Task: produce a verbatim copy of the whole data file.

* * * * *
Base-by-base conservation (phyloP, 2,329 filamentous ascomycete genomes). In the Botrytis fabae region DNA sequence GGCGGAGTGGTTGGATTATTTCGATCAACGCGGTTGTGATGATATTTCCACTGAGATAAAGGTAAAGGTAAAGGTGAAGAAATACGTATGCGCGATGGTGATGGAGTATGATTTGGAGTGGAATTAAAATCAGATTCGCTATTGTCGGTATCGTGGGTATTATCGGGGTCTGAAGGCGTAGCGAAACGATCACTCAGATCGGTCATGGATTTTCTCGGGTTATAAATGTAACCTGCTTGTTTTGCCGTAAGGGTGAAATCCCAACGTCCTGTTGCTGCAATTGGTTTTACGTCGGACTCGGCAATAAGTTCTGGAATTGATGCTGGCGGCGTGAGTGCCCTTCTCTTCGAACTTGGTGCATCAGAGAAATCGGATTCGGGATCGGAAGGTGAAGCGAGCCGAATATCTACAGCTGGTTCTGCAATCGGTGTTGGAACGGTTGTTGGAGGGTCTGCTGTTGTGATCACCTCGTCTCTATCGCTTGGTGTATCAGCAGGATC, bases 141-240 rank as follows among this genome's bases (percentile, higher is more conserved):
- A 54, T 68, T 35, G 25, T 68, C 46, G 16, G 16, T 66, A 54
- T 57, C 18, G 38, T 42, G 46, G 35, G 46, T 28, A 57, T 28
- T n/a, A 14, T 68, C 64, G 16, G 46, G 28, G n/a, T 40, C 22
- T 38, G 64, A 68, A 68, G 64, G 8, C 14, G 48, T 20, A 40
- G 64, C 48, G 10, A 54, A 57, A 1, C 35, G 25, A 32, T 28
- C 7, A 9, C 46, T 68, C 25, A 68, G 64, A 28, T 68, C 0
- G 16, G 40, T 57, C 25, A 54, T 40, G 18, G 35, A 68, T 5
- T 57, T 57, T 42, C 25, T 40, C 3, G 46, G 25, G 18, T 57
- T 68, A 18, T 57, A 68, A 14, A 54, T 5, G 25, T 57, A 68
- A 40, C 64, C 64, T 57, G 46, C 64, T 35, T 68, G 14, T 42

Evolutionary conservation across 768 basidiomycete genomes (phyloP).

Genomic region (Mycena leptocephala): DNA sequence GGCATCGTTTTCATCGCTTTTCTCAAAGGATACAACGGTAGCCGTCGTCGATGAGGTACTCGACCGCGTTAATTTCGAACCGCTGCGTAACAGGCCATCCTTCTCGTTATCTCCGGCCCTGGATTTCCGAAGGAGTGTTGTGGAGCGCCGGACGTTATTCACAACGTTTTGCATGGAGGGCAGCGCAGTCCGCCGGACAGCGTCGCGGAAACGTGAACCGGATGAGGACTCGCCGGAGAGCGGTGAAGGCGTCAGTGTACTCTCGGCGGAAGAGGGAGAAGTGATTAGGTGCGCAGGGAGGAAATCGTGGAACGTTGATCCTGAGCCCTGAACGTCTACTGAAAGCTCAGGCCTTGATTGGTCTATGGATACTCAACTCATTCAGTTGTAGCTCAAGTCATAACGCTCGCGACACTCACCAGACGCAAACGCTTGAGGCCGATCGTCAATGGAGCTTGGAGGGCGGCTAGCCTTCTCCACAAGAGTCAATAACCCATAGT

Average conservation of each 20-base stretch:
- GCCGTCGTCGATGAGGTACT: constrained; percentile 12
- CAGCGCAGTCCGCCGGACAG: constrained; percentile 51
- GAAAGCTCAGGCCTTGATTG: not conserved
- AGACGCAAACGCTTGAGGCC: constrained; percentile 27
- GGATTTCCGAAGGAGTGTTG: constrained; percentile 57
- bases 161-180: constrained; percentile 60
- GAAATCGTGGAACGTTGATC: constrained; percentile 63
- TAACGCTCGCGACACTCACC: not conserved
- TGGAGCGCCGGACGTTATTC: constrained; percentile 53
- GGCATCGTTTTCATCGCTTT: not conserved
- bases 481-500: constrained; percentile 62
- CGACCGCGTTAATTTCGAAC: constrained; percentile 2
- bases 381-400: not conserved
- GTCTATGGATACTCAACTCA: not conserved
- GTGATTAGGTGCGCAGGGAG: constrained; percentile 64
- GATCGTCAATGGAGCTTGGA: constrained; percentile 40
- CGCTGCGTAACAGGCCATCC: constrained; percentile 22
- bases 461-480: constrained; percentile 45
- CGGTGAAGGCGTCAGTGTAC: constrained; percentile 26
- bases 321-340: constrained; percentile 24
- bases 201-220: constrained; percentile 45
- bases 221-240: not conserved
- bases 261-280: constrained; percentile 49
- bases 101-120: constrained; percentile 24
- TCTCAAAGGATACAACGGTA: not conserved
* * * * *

Base-by-base conservation (phyloP, 2,329 filamentous ascomycete genomes). In the Botrytis fabae region DNA sequence GGCGGAGTGGTTGGATTATTTCGATCAACGCGGTTGTGATGATATTTCCACTGAGATAAAGGTAAAGGTAAAGGTGAAGAAATACGTATGCGCGATGGTGATGGAGTATGATTTGGAGTGGAATTAAAATCAGATTCGCTATTGTCGGTATCGTGGGTATTATCGGGGTCTGAAGGCGTAGCGAAACGATCACTCAGATCGGTCATGGATTTTCTCGGGTTATAAATGTAACCTGCTTGTTTTGCCGTAAGGGTGAAATCCCAACGTCCTGTTGCTGCAATTGGTTTTACGTCGGACTCGGCAATAAGTTCTGGAATTGATGCTGGCGGCGTGAGTGCCCTTCTCTTCGAACTTGGTGCATCAGAGAAATCGGATTCGGGATCGGAAGGTGAAGCGAGCCGAATATCTACAGCTGGTTCTGCAATCGGTGTTGGAACGGTTGTTGGAGGGTCTGCTGTTGTGATCACCTCGTCTCTATCGCTTGGTGTATCAGCAGGATC, bases 141-240 rank as follows among this genome's bases (percentile, higher is more conserved):
- A 54, T 68, T 35, G 25, T 68, C 46, G 16, G 16, T 66, A 54
- T 57, C 18, G 38, T 42, G 46, G 35, G 46, T 28, A 57, T 28
- T n/a, A 14, T 68, C 64, G 16, G 46, G 28, G n/a, T 40, C 22
- T 38, G 64, A 68, A 68, G 64, G 8, C 14, G 48, T 20, A 40
- G 64, C 48, G 10, A 54, A 57, A 1, C 35, G 25, A 32, T 28
- C 7, A 9, C 46, T 68, C 25, A 68, G 64, A 28, T 68, C 0
- G 16, G 40, T 57, C 25, A 54, T 40, G 18, G 35, A 68, T 5
- T 57, T 57, T 42, C 25, T 40, C 3, G 46, G 25, G 18, T 57
- T 68, A 18, T 57, A 68, A 14, A 54, T 5, G 25, T 57, A 68
- A 40, C 64, C 64, T 57, G 46, C 64, T 35, T 68, G 14, T 42

Evolutionary conservation across 768 basidiomycete genomes (phyloP).

Genomic region (Mycena leptocephala): DNA sequence GGCATCGTTTTCATCGCTTTTCTCAAAGGATACAACGGTAGCCGTCGTCGATGAGGTACTCGACCGCGTTAATTTCGAACCGCTGCGTAACAGGCCATCCTTCTCGTTATCTCCGGCCCTGGATTTCCGAAGGAGTGTTGTGGAGCGCCGGACGTTATTCACAACGTTTTGCATGGAGGGCAGCGCAGTCCGCCGGACAGCGTCGCGGAAACGTGAACCGGATGAGGACTCGCCGGAGAGCGGTGAAGGCGTCAGTGTACTCTCGGCGGAAGAGGGAGAAGTGATTAGGTGCGCAGGGAGGAAATCGTGGAACGTTGATCCTGAGCCCTGAACGTCTACTGAAAGCTCAGGCCTTGATTGGTCTATGGATACTCAACTCATTCAGTTGTAGCTCAAGTCATAACGCTCGCGACACTCACCAGACGCAAACGCTTGAGGCCGATCGTCAATGGAGCTTGGAGGGCGGCTAGCCTTCTCCACAAGAGTCAATAACCCATAGT

Average conservation of each 20-base stretch:
- GCCGTCGTCGATGAGGTACT: constrained; percentile 12
- CAGCGCAGTCCGCCGGACAG: constrained; percentile 51
- GAAAGCTCAGGCCTTGATTG: not conserved
- AGACGCAAACGCTTGAGGCC: constrained; percentile 27
- GGATTTCCGAAGGAGTGTTG: constrained; percentile 57
- bases 161-180: constrained; percentile 60
- GAAATCGTGGAACGTTGATC: constrained; percentile 63
- TAACGCTCGCGACACTCACC: not conserved
- TGGAGCGCCGGACGTTATTC: constrained; percentile 53
- GGCATCGTTTTCATCGCTTT: not conserved
- bases 481-500: constrained; percentile 62
- CGACCGCGTTAATTTCGAAC: constrained; percentile 2
- bases 381-400: not conserved
- GTCTATGGATACTCAACTCA: not conserved
- GTGATTAGGTGCGCAGGGAG: constrained; percentile 64
- GATCGTCAATGGAGCTTGGA: constrained; percentile 40
- CGCTGCGTAACAGGCCATCC: constrained; percentile 22
- bases 461-480: constrained; percentile 45
- CGGTGAAGGCGTCAGTGTAC: constrained; percentile 26
- bases 321-340: constrained; percentile 24
- bases 201-220: constrained; percentile 45
- bases 221-240: not conserved
- bases 261-280: constrained; percentile 49
- bases 101-120: constrained; percentile 24
- TCTCAAAGGATACAACGGTA: not conserved